The following are the most effective ways to minimize the risk of varicose veins in the legs.
Wear Compression Stockings
Compression stockings are skin-tight garments that apply pressure on your leg veins. They prevent blood from accumulating in the leg veins and push some of the accumulated blood in the leg veins to your heart. If you wear compression stockings regularly, you can minimize the volume of blood accumulated in your leg veins, thus reducing the risk of varicose veins. Compression stockings can’t treat vein disease, but they can minimize the symptoms.
Exercise/ Walk Regularly
Regular exercise can dramatically reduce the risk of varicose veins in your legs. When you walk or engage in cardiovascular exercises, you improve your blood circulation, which reduces the risk of your vein valves collapsing. Furthermore, when you engage your calf muscles, you push some of the accumulated blood towards the heart, which minimizes the risk of varicose veins. The best exercises to reduce the risk of varicose veins include running, swimming, and cycling.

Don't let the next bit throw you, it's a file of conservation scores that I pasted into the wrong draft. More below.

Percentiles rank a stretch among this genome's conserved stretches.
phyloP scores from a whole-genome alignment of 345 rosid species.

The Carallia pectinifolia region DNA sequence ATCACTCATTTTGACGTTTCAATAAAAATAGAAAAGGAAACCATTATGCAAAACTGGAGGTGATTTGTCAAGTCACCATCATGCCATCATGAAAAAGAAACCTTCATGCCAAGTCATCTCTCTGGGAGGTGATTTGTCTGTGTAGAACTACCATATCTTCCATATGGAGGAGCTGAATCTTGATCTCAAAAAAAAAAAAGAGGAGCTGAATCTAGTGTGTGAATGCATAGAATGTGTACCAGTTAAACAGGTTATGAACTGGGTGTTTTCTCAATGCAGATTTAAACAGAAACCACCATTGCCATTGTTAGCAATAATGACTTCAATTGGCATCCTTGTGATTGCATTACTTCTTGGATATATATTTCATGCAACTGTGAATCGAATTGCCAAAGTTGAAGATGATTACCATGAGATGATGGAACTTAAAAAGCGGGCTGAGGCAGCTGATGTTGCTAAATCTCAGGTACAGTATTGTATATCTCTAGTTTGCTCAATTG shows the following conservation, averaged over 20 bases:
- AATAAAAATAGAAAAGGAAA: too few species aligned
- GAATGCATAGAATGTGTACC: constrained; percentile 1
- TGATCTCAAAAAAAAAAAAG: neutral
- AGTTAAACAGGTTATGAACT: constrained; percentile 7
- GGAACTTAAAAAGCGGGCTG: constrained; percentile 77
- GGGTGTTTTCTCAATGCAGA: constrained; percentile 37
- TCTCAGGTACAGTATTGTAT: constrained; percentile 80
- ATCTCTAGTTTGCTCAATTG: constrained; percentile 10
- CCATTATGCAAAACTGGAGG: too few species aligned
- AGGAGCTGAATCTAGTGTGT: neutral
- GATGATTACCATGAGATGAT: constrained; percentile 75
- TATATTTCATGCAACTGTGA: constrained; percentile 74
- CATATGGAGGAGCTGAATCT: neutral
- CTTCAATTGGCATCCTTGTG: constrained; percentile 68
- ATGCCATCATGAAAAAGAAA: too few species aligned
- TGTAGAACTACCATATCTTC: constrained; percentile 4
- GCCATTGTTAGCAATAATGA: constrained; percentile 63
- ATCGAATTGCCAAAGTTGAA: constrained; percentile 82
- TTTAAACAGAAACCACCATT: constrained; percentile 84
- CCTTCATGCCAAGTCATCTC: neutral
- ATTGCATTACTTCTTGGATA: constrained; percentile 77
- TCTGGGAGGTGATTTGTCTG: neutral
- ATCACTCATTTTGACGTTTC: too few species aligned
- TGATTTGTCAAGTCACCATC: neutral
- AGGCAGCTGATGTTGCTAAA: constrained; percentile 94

Avoid Sitting or Standing Still
You should ideally avoid sitting or standing still for long periods of time. When you sit or stand still for long periods, blood accumulates in your leg veins, leading to an increased risk of varicose veins. That’s why varicose veins are common amongst drivers, nurses, teachers, pilots, and people with desk jobs. If your job is sedentary, take short breaks every 30 minutes to stretch your legs and walk around the office.